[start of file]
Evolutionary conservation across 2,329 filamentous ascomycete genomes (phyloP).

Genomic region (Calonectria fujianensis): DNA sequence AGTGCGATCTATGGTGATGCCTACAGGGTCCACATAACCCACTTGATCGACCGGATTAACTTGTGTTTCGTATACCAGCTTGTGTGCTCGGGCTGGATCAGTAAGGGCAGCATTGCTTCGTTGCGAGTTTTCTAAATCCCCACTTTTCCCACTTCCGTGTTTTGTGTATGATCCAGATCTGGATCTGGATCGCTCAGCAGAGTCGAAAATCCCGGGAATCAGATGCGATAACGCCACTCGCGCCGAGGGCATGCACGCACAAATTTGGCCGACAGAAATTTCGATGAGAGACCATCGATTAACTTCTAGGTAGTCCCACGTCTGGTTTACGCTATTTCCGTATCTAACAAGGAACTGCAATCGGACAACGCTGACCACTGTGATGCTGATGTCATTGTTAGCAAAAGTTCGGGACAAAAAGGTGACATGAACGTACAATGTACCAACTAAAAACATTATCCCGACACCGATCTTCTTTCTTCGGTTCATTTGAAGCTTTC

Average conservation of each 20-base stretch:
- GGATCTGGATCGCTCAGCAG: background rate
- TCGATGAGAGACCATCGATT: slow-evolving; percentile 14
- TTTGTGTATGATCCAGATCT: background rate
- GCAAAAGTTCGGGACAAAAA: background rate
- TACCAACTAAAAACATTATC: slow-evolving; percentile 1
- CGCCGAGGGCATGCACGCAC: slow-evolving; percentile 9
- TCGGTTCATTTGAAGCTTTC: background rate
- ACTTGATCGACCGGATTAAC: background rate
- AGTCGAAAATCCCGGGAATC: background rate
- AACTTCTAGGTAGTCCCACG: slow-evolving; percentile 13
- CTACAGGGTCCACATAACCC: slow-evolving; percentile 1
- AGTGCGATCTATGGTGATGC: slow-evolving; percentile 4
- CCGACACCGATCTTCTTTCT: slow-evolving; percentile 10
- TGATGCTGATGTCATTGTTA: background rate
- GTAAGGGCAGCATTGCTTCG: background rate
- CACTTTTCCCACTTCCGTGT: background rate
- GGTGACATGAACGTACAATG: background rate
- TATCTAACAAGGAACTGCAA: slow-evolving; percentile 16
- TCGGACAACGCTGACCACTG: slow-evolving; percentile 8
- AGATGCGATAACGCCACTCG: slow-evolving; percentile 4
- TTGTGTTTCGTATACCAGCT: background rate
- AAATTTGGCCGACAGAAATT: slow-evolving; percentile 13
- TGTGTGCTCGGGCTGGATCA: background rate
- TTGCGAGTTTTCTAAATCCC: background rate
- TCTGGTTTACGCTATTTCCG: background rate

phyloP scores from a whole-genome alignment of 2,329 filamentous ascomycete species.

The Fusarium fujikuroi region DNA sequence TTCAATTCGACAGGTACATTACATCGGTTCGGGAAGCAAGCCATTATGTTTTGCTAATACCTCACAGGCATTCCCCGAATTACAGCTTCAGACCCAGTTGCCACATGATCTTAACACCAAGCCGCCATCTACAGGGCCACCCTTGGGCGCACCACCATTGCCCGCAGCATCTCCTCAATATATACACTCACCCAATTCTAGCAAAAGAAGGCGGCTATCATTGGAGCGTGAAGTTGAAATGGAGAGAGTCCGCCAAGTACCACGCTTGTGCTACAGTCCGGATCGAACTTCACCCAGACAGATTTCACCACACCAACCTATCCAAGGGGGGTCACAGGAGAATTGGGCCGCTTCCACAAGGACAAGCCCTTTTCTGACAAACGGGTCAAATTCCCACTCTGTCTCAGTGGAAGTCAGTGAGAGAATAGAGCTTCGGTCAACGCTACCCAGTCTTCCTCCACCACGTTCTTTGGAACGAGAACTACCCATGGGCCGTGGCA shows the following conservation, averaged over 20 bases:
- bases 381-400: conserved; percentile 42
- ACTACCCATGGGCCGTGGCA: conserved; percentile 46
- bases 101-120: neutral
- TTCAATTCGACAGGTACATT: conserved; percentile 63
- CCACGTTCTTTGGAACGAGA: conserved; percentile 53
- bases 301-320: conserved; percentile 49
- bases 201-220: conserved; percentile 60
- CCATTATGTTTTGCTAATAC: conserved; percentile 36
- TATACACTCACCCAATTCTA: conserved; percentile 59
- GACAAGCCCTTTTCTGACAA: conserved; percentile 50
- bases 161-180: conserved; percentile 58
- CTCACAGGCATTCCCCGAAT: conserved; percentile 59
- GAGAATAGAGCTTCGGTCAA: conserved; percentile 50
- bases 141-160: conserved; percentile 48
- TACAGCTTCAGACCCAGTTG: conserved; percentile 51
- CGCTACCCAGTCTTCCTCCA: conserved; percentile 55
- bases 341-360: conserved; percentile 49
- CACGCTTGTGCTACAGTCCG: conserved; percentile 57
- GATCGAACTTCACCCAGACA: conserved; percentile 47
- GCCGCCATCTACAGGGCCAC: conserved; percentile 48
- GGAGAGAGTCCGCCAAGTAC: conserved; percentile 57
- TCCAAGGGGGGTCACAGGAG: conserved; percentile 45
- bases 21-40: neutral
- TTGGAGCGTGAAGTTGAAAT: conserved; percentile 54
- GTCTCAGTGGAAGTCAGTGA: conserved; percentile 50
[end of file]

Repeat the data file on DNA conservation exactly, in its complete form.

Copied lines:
Evolutionary conservation across 2,329 filamentous ascomycete genomes (phyloP).

Genomic region (Calonectria fujianensis): DNA sequence AGTGCGATCTATGGTGATGCCTACAGGGTCCACATAACCCACTTGATCGACCGGATTAACTTGTGTTTCGTATACCAGCTTGTGTGCTCGGGCTGGATCAGTAAGGGCAGCATTGCTTCGTTGCGAGTTTTCTAAATCCCCACTTTTCCCACTTCCGTGTTTTGTGTATGATCCAGATCTGGATCTGGATCGCTCAGCAGAGTCGAAAATCCCGGGAATCAGATGCGATAACGCCACTCGCGCCGAGGGCATGCACGCACAAATTTGGCCGACAGAAATTTCGATGAGAGACCATCGATTAACTTCTAGGTAGTCCCACGTCTGGTTTACGCTATTTCCGTATCTAACAAGGAACTGCAATCGGACAACGCTGACCACTGTGATGCTGATGTCATTGTTAGCAAAAGTTCGGGACAAAAAGGTGACATGAACGTACAATGTACCAACTAAAAACATTATCCCGACACCGATCTTCTTTCTTCGGTTCATTTGAAGCTTTC

Average conservation of each 20-base stretch:
- GGATCTGGATCGCTCAGCAG: background rate
- TCGATGAGAGACCATCGATT: slow-evolving; percentile 14
- TTTGTGTATGATCCAGATCT: background rate
- GCAAAAGTTCGGGACAAAAA: background rate
- TACCAACTAAAAACATTATC: slow-evolving; percentile 1
- CGCCGAGGGCATGCACGCAC: slow-evolving; percentile 9
- TCGGTTCATTTGAAGCTTTC: background rate
- ACTTGATCGACCGGATTAAC: background rate
- AGTCGAAAATCCCGGGAATC: background rate
- AACTTCTAGGTAGTCCCACG: slow-evolving; percentile 13
- CTACAGGGTCCACATAACCC: slow-evolving; percentile 1
- AGTGCGATCTATGGTGATGC: slow-evolving; percentile 4
- CCGACACCGATCTTCTTTCT: slow-evolving; percentile 10
- TGATGCTGATGTCATTGTTA: background rate
- GTAAGGGCAGCATTGCTTCG: background rate
- CACTTTTCCCACTTCCGTGT: background rate
- GGTGACATGAACGTACAATG: background rate
- TATCTAACAAGGAACTGCAA: slow-evolving; percentile 16
- TCGGACAACGCTGACCACTG: slow-evolving; percentile 8
- AGATGCGATAACGCCACTCG: slow-evolving; percentile 4
- TTGTGTTTCGTATACCAGCT: background rate
- AAATTTGGCCGACAGAAATT: slow-evolving; percentile 13
- TGTGTGCTCGGGCTGGATCA: background rate
- TTGCGAGTTTTCTAAATCCC: background rate
- TCTGGTTTACGCTATTTCCG: background rate

phyloP scores from a whole-genome alignment of 2,329 filamentous ascomycete species.

The Fusarium fujikuroi region DNA sequence TTCAATTCGACAGGTACATTACATCGGTTCGGGAAGCAAGCCATTATGTTTTGCTAATACCTCACAGGCATTCCCCGAATTACAGCTTCAGACCCAGTTGCCACATGATCTTAACACCAAGCCGCCATCTACAGGGCCACCCTTGGGCGCACCACCATTGCCCGCAGCATCTCCTCAATATATACACTCACCCAATTCTAGCAAAAGAAGGCGGCTATCATTGGAGCGTGAAGTTGAAATGGAGAGAGTCCGCCAAGTACCACGCTTGTGCTACAGTCCGGATCGAACTTCACCCAGACAGATTTCACCACACCAACCTATCCAAGGGGGGTCACAGGAGAATTGGGCCGCTTCCACAAGGACAAGCCCTTTTCTGACAAACGGGTCAAATTCCCACTCTGTCTCAGTGGAAGTCAGTGAGAGAATAGAGCTTCGGTCAACGCTACCCAGTCTTCCTCCACCACGTTCTTTGGAACGAGAACTACCCATGGGCCGTGGCA shows the following conservation, averaged over 20 bases:
- bases 381-400: conserved; percentile 42
- ACTACCCATGGGCCGTGGCA: conserved; percentile 46
- bases 101-120: neutral
- TTCAATTCGACAGGTACATT: conserved; percentile 63
- CCACGTTCTTTGGAACGAGA: conserved; percentile 53
- bases 301-320: conserved; percentile 49
- bases 201-220: conserved; percentile 60
- CCATTATGTTTTGCTAATAC: conserved; percentile 36
- TATACACTCACCCAATTCTA: conserved; percentile 59
- GACAAGCCCTTTTCTGACAA: conserved; percentile 50
- bases 161-180: conserved; percentile 58
- CTCACAGGCATTCCCCGAAT: conserved; percentile 59
- GAGAATAGAGCTTCGGTCAA: conserved; percentile 50
- bases 141-160: conserved; percentile 48
- TACAGCTTCAGACCCAGTTG: conserved; percentile 51
- CGCTACCCAGTCTTCCTCCA: conserved; percentile 55
- bases 341-360: conserved; percentile 49
- CACGCTTGTGCTACAGTCCG: conserved; percentile 57
- GATCGAACTTCACCCAGACA: conserved; percentile 47
- GCCGCCATCTACAGGGCCAC: conserved; percentile 48
- GGAGAGAGTCCGCCAAGTAC: conserved; percentile 57
- TCCAAGGGGGGTCACAGGAG: conserved; percentile 45
- bases 21-40: neutral
- TTGGAGCGTGAAGTTGAAAT: conserved; percentile 54
- GTCTCAGTGGAAGTCAGTGA: conserved; percentile 50